The Effects of Music Therapy on Infant Stress in the Neonatal Intensive Care Unit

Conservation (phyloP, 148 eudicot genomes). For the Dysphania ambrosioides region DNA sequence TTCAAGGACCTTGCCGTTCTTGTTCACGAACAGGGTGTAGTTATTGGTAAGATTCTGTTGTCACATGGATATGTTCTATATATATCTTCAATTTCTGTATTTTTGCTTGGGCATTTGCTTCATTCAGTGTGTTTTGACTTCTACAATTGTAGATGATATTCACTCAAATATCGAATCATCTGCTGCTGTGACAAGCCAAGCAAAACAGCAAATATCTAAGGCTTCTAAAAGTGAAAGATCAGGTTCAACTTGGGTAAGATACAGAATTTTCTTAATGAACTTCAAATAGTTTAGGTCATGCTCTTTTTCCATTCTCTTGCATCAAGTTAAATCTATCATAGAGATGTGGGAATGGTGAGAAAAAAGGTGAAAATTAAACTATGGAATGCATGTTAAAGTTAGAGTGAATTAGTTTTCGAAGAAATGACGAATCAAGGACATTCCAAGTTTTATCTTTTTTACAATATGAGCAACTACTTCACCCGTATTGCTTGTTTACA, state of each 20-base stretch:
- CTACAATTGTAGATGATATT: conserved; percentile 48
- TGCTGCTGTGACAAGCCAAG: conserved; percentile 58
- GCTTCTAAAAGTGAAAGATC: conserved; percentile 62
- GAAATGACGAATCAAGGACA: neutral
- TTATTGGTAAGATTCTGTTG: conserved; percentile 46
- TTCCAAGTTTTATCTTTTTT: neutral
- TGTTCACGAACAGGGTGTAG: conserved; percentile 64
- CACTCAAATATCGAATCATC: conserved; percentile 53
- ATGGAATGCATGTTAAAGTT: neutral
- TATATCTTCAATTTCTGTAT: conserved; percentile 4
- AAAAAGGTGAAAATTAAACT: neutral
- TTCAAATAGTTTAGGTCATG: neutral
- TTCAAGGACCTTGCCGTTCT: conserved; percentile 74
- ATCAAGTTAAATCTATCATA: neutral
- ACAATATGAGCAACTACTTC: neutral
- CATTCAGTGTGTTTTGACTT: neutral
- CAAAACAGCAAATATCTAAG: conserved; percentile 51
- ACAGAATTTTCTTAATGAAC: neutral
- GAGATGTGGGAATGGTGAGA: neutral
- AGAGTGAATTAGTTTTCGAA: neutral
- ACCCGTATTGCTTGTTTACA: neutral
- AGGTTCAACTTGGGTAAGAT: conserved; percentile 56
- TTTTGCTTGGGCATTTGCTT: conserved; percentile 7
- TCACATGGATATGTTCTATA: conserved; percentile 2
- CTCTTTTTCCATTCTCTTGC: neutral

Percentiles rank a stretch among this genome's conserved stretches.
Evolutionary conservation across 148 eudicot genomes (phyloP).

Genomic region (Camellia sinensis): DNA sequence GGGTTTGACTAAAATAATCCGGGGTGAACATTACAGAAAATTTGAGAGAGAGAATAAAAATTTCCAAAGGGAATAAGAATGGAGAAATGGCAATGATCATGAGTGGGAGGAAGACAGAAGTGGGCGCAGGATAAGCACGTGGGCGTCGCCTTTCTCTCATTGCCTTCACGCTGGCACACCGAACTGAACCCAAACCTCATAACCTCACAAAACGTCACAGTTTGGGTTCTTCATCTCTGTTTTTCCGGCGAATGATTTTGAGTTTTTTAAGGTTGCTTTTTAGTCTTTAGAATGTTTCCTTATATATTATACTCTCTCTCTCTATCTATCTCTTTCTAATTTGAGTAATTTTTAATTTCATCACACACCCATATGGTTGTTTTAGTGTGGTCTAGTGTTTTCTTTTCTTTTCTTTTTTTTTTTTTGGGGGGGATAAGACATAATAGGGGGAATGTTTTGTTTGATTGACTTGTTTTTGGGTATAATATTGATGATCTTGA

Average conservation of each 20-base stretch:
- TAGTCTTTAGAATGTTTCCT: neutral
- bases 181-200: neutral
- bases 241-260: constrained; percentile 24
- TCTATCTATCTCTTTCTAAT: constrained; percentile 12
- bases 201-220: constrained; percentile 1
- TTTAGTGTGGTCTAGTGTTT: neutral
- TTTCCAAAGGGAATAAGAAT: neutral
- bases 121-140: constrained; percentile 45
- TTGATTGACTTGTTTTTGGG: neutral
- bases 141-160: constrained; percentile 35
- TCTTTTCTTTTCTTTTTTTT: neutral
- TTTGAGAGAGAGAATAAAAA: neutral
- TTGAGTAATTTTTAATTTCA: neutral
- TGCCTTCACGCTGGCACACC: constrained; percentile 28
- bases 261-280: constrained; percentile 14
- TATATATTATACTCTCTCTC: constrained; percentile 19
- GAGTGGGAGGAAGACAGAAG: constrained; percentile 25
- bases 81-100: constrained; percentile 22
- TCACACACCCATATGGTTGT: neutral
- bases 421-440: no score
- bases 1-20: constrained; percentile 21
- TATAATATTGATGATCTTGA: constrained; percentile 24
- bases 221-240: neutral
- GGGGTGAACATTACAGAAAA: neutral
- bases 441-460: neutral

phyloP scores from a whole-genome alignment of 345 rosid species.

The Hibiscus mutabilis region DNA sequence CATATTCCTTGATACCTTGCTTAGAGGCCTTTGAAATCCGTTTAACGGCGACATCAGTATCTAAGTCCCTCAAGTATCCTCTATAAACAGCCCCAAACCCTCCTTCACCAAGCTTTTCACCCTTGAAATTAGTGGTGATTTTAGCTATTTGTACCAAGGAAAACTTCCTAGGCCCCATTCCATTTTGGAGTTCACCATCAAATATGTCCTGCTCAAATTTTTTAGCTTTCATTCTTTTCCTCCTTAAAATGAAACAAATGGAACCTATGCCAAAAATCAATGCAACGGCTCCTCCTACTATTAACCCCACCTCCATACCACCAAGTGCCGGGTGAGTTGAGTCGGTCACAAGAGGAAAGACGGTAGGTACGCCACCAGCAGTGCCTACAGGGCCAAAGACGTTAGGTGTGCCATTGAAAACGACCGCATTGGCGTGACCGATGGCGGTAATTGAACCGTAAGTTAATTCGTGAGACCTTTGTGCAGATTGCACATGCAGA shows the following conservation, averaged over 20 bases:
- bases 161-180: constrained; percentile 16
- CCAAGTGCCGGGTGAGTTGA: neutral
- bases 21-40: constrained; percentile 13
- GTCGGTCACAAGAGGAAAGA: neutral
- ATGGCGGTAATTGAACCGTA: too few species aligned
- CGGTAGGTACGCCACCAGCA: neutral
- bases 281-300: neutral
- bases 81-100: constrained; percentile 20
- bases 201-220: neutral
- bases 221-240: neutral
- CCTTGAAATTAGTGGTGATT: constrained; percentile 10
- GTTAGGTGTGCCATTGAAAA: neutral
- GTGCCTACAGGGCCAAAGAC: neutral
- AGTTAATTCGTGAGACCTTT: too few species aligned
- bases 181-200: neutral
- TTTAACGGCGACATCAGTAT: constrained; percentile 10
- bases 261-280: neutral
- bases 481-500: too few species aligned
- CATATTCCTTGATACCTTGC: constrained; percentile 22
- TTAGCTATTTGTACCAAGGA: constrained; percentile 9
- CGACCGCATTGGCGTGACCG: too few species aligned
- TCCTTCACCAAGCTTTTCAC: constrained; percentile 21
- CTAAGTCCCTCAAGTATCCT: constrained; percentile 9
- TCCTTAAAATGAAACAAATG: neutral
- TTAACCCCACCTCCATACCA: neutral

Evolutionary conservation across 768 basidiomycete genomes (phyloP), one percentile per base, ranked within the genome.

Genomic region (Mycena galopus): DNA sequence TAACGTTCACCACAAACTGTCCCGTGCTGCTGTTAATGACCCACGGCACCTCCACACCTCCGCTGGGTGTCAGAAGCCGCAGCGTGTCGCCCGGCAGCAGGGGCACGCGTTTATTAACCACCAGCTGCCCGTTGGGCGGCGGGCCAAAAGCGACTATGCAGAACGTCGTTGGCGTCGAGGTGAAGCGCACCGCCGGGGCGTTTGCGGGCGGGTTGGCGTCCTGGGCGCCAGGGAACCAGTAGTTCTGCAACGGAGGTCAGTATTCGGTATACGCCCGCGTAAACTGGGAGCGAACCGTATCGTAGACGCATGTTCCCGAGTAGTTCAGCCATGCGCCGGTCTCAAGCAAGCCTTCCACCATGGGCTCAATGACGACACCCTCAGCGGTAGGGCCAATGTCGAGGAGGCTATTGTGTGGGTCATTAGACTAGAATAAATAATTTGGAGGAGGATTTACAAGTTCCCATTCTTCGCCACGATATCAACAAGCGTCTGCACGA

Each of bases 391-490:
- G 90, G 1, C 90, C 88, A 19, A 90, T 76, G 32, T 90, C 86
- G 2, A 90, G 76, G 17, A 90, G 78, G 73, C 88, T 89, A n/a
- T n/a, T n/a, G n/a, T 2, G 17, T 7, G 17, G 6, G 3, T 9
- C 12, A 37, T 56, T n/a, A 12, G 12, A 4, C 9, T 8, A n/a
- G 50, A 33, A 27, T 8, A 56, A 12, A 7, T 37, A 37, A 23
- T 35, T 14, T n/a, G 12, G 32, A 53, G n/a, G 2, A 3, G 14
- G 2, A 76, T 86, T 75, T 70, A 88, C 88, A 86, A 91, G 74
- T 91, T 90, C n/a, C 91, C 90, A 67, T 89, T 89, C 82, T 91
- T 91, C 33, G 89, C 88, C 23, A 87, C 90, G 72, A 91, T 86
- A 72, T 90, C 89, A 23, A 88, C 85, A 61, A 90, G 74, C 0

Preterm infants in the NICU are automatically predisposed to painful procedures, lack of skin-to-skin contact, exposure to harsh stimulants and receive reduced bonding time with parents. According to Smith et al. (2018), the stressful events that occur in the NICU have been found to have long-term effects on the infant’s future development. These effects may include “...an increased risk for future attention, language, and hearing disorders.” It has been found that “physiologic stress responses to acoustic events such as changes in heart rate, intracranial pressure, and oxygen saturation may have a significant impact on the preterm infant’s future neurologic development due to altered perfusion and oxygenation of the brain tissue” (Smith et al., 2018). The CDC (2020) defines a preterm infant as a baby being born before 37 weeks of pregnancy has been completed. The neonatal intensive care unit is defined as a unit of a hospital that is equipped to care for preterm newborns or dangerously ill infants. Stress levels are determined through physiological measurements, such as heart rate, respiratory rate, oxygen saturation, and weight gain. The purpose of this Evidence-Based Practice review is to determine if preterm infants in the NICU exposed to music therapy have reduced stress levels in comparison to preterm infants in the NICU who are not exposed to music therapy. Nurses or other healthcare providers can use this information to prevent long-term physiological effects on preterm infants that could otherwise be avoided due to overstimulation found in the NICU.